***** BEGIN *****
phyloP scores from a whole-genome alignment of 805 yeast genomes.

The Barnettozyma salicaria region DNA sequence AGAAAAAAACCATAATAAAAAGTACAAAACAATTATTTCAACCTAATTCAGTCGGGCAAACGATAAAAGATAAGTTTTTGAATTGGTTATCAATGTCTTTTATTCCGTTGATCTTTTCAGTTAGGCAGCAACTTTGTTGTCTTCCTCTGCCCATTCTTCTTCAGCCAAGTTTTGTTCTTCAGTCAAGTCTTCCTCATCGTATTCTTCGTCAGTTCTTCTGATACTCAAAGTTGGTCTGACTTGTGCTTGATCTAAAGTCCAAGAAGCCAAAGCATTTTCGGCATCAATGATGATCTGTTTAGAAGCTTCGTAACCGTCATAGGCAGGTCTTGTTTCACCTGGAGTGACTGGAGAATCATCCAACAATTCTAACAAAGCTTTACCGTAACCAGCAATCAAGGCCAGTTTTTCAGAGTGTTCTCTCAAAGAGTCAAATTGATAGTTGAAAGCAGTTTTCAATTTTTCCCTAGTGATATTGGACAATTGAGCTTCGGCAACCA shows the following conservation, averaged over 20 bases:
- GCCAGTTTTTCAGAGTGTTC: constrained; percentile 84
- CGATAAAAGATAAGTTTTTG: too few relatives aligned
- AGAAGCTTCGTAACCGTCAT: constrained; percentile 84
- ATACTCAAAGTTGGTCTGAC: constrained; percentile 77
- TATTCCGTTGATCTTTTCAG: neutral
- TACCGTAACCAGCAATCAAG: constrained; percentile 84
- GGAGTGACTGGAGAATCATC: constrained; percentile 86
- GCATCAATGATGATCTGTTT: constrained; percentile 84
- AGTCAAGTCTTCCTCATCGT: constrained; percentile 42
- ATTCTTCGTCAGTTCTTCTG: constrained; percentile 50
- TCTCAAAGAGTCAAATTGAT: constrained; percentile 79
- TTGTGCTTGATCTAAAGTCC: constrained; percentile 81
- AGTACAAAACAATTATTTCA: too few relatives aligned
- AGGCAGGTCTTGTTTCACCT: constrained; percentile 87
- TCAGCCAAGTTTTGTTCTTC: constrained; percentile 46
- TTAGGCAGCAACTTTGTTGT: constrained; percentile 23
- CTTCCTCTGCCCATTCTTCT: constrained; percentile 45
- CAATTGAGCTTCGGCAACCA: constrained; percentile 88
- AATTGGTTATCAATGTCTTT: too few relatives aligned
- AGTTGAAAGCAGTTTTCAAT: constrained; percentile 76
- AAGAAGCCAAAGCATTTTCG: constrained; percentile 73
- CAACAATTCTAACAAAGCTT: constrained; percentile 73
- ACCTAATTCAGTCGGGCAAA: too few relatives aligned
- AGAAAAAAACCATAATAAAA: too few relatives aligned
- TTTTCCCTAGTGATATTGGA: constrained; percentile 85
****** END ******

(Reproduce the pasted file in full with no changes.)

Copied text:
phyloP scores from a whole-genome alignment of 805 yeast genomes.

The Barnettozyma salicaria region DNA sequence AGAAAAAAACCATAATAAAAAGTACAAAACAATTATTTCAACCTAATTCAGTCGGGCAAACGATAAAAGATAAGTTTTTGAATTGGTTATCAATGTCTTTTATTCCGTTGATCTTTTCAGTTAGGCAGCAACTTTGTTGTCTTCCTCTGCCCATTCTTCTTCAGCCAAGTTTTGTTCTTCAGTCAAGTCTTCCTCATCGTATTCTTCGTCAGTTCTTCTGATACTCAAAGTTGGTCTGACTTGTGCTTGATCTAAAGTCCAAGAAGCCAAAGCATTTTCGGCATCAATGATGATCTGTTTAGAAGCTTCGTAACCGTCATAGGCAGGTCTTGTTTCACCTGGAGTGACTGGAGAATCATCCAACAATTCTAACAAAGCTTTACCGTAACCAGCAATCAAGGCCAGTTTTTCAGAGTGTTCTCTCAAAGAGTCAAATTGATAGTTGAAAGCAGTTTTCAATTTTTCCCTAGTGATATTGGACAATTGAGCTTCGGCAACCA shows the following conservation, averaged over 20 bases:
- GCCAGTTTTTCAGAGTGTTC: constrained; percentile 84
- CGATAAAAGATAAGTTTTTG: too few relatives aligned
- AGAAGCTTCGTAACCGTCAT: constrained; percentile 84
- ATACTCAAAGTTGGTCTGAC: constrained; percentile 77
- TATTCCGTTGATCTTTTCAG: neutral
- TACCGTAACCAGCAATCAAG: constrained; percentile 84
- GGAGTGACTGGAGAATCATC: constrained; percentile 86
- GCATCAATGATGATCTGTTT: constrained; percentile 84
- AGTCAAGTCTTCCTCATCGT: constrained; percentile 42
- ATTCTTCGTCAGTTCTTCTG: constrained; percentile 50
- TCTCAAAGAGTCAAATTGAT: constrained; percentile 79
- TTGTGCTTGATCTAAAGTCC: constrained; percentile 81
- AGTACAAAACAATTATTTCA: too few relatives aligned
- AGGCAGGTCTTGTTTCACCT: constrained; percentile 87
- TCAGCCAAGTTTTGTTCTTC: constrained; percentile 46
- TTAGGCAGCAACTTTGTTGT: constrained; percentile 23
- CTTCCTCTGCCCATTCTTCT: constrained; percentile 45
- CAATTGAGCTTCGGCAACCA: constrained; percentile 88
- AATTGGTTATCAATGTCTTT: too few relatives aligned
- AGTTGAAAGCAGTTTTCAAT: constrained; percentile 76
- AAGAAGCCAAAGCATTTTCG: constrained; percentile 73
- CAACAATTCTAACAAAGCTT: constrained; percentile 73
- ACCTAATTCAGTCGGGCAAA: too few relatives aligned
- AGAAAAAAACCATAATAAAA: too few relatives aligned
- TTTTCCCTAGTGATATTGGA: constrained; percentile 85